Gregson: These higher-ups you mentioned, can we assume that they'll confirm everything you just told us?
Conway: If they don't, I have the memos that will.

Kitty: Morning, Tess.
Tess Jantzen: Who the hell are you?
Kitty: I'm a friend of your mum's. I know what you're trying to do. Lexi told me everything. This is her aunt's apartment. Her aunt who's away for the next few months. She gave you a key, you gave her a license plate number that would lead any and all interested parties to a man by the name of Grant Perryman. I know he's your father, Tess.
Tess: He's not my father.
Kitty: He is. He just also happens to be your mother's rapist. That must've been really hard finding out. I'm sorry.
Tess: Then go. And don't tell anyone you found me.
Kitty: I can't.
Tess: She was only a few years older than me. She'd never even...he got her drunk at a party, and he uh...she was afraid. And stupid. I mean, she didn't tell anyone for weeks. When she did, she couldn't prove it. His parents were so rich, they offered a settlement anyway. All my mother had to do was keep her mouth shut. She did. She was so good at it, she didn't even tell them when she found out she was pregnant.
Kitty: That's why I didn't recognize your picture the other day.
Tess: How did you recognize him? Did my Mom tell you?
Kitty: I have this friend. He has a habit of drilling all sorts of facts into my head. Did you know, for example, that 0.4 percent of Caucasians have brachydactyly type D thumbs. Also called clubbed thumbs. Of those, three-quarters have them on both hands, but I couldn't help noticing in your pictures that you have a type D thumb on your left hand only. Just like Grant Perryman. Your mum put everything behind her, but you wanted to dredge it all up again and force her to talk about it, to the press and to the police. Everyone would find out exactly what kind of man he is.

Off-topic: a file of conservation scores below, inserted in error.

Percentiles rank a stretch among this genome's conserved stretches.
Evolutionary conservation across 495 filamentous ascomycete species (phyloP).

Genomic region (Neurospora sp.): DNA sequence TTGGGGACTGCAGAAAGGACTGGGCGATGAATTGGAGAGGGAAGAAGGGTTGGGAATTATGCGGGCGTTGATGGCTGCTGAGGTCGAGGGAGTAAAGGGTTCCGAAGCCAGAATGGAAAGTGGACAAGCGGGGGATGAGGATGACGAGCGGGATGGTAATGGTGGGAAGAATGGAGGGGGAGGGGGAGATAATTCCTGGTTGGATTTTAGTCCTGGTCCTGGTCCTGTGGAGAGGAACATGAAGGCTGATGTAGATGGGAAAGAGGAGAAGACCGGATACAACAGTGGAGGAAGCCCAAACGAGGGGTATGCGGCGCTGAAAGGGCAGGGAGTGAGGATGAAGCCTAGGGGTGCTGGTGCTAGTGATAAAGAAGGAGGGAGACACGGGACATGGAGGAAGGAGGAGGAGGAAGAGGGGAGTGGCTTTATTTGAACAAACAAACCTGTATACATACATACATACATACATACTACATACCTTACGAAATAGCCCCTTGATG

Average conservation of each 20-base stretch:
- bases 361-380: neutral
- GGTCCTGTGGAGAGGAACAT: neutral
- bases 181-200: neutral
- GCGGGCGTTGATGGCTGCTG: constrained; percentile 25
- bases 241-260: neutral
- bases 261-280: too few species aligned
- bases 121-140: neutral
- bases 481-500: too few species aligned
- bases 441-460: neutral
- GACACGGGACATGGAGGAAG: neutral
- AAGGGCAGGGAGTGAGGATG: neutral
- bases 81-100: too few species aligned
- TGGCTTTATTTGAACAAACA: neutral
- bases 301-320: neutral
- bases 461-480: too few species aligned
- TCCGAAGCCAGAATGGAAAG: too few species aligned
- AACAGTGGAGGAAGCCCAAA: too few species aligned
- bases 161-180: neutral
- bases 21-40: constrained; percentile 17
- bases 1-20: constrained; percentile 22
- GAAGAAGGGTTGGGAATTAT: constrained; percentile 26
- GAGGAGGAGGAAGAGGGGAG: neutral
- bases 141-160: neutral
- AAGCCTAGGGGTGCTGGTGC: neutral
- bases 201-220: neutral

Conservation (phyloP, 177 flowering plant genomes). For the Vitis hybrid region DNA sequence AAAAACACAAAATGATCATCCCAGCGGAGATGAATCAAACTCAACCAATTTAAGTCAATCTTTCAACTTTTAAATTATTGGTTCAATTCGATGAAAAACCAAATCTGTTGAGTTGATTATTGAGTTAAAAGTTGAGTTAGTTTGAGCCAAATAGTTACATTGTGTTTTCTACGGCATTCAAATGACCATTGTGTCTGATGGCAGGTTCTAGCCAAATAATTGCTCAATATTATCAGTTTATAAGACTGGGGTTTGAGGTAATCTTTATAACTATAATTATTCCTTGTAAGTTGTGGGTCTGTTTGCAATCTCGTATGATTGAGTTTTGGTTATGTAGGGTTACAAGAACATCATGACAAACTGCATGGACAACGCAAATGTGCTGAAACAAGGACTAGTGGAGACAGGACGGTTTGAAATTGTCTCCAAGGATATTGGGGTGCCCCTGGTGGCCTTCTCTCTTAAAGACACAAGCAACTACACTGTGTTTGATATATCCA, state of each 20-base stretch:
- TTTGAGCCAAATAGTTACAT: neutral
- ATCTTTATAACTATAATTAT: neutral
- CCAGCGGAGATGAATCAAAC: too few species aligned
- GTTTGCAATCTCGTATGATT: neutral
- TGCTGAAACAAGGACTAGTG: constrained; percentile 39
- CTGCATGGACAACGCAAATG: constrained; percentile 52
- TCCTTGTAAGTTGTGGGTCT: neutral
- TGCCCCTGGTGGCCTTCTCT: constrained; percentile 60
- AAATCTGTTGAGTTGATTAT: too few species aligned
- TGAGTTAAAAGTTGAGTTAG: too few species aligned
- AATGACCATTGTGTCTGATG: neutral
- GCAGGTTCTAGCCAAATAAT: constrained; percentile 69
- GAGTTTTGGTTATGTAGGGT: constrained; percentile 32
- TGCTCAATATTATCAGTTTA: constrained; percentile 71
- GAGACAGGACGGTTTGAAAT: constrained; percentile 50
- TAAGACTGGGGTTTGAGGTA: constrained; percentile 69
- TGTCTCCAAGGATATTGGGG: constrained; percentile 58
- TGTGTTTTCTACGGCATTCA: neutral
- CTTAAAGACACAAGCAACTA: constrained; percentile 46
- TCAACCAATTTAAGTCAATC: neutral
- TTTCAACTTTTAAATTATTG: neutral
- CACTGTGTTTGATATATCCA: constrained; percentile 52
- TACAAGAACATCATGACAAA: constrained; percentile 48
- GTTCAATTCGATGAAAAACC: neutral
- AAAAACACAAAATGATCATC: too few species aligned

Tess: He deserves it.
Kitty: But your mum doesn't. What she went through was terrible. It was unspeakable. But she chose to focus on the good in her life. She chose you. And your mum wanted to make sure...

Watson: According to these memos, everything Barbara Conway told us was true. I mean, the language is deliberately vague and they never refer to the cartel by name, but it's pretty obvious that AgriNext wanted Dubrovensky on the company payroll. Maybe we were wrong about the murder. Maybe it really was the SDS. They wanted to burn him alive, but there was a struggle and he died from a blow to the skull. The killers still had to sign their work.
Holmes: Utterly and annoyingly possible.
Watson: Mmm. Why does it smell like coffee and fish in here? Is that the plant food that Barbara Conway gave us? The one that you said would kill the orchid?
Holmes: Mm-hm. While it might be an annoyance to your senses, it is an onslaught to mine. I was hoping that the barrage might trigger some new thoughts, but so far, mm-mm...we never finished our conversation the other night.
Watson: Yeah, you said you wanted to make a change.
Holmes: You know how much I value you. I've made that clear on numerous occasions, sometimes embarrassingly so. You've been a good friend and a good partner. It was you, in fact, that helped me understand the concept of partnership, the value of it.
Watson: Are you leaving New York again?
Holmes: No, quite the opposite.
Watson: I don't understand. What is the change you wanna make?
Holmes: Kitty, I'm sure you'll agree, has made an excellent protégée. But I believe that a matriculation is in order.
Watson: So you wanna make Kitty your new partner.